Those who are with us are more than those who are against us…Then the Lord opened the servant’s eyes, and he looked and saw the hills full of horses and chariots of fire all around Elisha. – 2 Kings 6:16-17
If there were ever a day for followers of Christ to be thankful, this is it. Not only are the hills manned with God’s protection around your home this Thanksgiving Holiday, but for any foe or problem confronting you, the strength in your camp is far superior to that encamped against you.
A story is told of Scottish minister Alexander Whyte, who was able to look at the bleakest situation and yet find something to be thankful for. On a dark Sunday morning, when the weather was freezing, wet, and stormy, one of his deacons whispered, “I am sure the preacher won’t be able to thank God for anything on a day like this. It’s absolutely horrible outside!” The pastor began the service by praying, “We thank Thee, O God, that the weather is not always like this.” The apostle Paul also saw the best in every situation. Consider his circumstances as he wrote to the church in Ephesus while he awaited trial before the Roman emperor Nero. Most people would have concluded that he was a prisoner of Rome. But Paul saw himself as a prisoner of Christ. He considered his hardship an opportunity to bring the Gospel to the Gentiles.
I grin at how predictable it has become for the most religious person to get nominated to bless the food each year. Nothing wrong with that, but what about a change-up this year? You can start a brand-new tradition by opening up the floor for other family members to share “This is what I’m thankful for” before blessing the food. I suggest prepping two to three people in advance to get the ball rolling. Others will follow suit, I promise. A friend, William Phillips, puts 20 verses in a jar, and each member pulls one out to read and shares what they’re thankful for.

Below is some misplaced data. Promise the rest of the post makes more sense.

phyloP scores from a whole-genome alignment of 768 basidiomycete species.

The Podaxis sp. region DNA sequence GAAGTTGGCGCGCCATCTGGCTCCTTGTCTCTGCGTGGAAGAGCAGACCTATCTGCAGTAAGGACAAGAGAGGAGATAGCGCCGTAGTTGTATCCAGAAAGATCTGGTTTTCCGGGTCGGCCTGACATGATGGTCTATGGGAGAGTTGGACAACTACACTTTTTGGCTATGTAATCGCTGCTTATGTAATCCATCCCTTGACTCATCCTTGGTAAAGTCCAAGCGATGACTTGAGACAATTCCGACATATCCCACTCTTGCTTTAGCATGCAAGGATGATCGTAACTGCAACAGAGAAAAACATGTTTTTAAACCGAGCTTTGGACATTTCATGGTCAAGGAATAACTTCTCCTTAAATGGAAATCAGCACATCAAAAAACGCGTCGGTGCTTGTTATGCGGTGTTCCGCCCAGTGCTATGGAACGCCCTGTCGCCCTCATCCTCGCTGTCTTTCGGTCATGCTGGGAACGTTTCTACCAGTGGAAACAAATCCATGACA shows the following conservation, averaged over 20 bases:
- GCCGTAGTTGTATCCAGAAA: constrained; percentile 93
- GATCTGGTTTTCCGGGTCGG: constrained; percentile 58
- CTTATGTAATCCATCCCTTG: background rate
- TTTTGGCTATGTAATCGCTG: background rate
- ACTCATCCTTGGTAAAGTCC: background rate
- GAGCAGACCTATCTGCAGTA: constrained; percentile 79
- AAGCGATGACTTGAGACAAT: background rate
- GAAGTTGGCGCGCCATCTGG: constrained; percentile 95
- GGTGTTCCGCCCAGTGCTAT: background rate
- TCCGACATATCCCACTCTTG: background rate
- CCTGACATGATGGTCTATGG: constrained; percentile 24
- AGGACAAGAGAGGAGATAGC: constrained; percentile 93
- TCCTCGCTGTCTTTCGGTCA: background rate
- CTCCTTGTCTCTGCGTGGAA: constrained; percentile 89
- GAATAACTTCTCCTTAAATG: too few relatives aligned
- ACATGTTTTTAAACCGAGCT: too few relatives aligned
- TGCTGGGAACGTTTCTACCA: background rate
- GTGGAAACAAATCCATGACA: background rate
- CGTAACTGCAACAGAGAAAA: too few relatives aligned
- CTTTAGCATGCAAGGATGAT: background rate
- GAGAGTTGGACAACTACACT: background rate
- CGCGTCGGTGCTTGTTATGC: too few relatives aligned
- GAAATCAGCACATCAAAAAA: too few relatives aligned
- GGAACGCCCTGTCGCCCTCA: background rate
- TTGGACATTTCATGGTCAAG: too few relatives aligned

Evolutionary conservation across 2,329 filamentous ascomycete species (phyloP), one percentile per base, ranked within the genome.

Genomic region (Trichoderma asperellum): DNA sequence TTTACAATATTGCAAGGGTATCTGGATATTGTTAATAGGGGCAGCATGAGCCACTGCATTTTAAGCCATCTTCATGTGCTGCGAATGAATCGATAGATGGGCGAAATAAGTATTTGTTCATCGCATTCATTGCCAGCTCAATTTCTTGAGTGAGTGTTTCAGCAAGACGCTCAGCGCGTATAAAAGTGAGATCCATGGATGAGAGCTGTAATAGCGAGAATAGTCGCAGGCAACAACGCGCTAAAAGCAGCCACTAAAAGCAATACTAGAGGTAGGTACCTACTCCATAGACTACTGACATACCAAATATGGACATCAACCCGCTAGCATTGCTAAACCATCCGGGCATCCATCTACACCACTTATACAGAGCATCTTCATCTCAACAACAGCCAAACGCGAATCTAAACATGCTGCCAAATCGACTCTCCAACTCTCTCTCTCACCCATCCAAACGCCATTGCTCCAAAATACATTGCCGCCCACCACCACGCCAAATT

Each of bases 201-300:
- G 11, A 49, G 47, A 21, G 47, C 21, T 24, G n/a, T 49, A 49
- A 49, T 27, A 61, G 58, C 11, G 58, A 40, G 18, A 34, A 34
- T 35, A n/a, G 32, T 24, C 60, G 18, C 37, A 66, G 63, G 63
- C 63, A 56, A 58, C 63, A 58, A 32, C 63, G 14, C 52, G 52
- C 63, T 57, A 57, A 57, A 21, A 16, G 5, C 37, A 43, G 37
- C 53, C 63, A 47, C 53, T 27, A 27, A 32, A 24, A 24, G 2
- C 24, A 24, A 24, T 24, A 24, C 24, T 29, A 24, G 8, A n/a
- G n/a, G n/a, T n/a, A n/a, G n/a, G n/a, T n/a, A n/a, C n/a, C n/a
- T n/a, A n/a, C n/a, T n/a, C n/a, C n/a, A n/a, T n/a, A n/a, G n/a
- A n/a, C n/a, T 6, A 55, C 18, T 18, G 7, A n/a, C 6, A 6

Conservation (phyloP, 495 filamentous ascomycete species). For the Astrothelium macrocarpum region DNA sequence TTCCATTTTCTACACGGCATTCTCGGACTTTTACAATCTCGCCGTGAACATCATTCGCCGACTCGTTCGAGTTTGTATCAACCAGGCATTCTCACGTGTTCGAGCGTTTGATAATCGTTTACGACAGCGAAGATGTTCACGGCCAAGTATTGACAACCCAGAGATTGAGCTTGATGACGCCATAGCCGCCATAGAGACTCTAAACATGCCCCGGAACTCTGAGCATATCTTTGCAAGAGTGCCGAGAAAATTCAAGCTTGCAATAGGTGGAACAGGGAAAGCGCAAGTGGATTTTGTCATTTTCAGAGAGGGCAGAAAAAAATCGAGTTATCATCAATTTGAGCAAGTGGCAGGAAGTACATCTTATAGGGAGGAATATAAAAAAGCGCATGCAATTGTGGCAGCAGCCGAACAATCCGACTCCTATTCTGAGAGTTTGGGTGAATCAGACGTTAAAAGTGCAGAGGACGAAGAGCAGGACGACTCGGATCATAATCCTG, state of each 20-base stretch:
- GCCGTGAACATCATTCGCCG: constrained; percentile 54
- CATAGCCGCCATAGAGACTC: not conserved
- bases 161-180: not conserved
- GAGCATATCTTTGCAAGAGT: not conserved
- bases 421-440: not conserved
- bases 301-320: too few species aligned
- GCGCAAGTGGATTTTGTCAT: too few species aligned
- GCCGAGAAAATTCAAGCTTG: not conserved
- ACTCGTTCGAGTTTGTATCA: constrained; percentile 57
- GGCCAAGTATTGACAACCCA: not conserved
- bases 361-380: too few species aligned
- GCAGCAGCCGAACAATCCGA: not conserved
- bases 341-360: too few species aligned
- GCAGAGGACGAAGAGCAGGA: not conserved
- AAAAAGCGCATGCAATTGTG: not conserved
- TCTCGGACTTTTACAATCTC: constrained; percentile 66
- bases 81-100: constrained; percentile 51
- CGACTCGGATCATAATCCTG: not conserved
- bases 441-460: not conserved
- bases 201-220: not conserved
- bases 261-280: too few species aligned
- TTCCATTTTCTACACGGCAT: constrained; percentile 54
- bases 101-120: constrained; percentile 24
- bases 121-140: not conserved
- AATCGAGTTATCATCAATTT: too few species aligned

As for me, I’ll share how grateful I am for the Lord giving me eyes to see 2 Kings 6 this past week. Not seeing as in reading the ink on Scripture’s pages, but seeing in order to understand and apply. I’ve gotten into a cruddy habit of perceiving “those who are against us” as being far superior to those who are for us, which ultimately means God. If God be for us, who can be against us? I’ve consistently allowed bleak weather, “it’s absolutely horrible outside,” to overshadow “I’m just glad the weather’s not always like this.” Whereas another may envision God’s Kingdom marching on, I’ve made the Gospel’s foes larger than life. But not this week. All I can see is the hills full of horses and chariots of fire all around.
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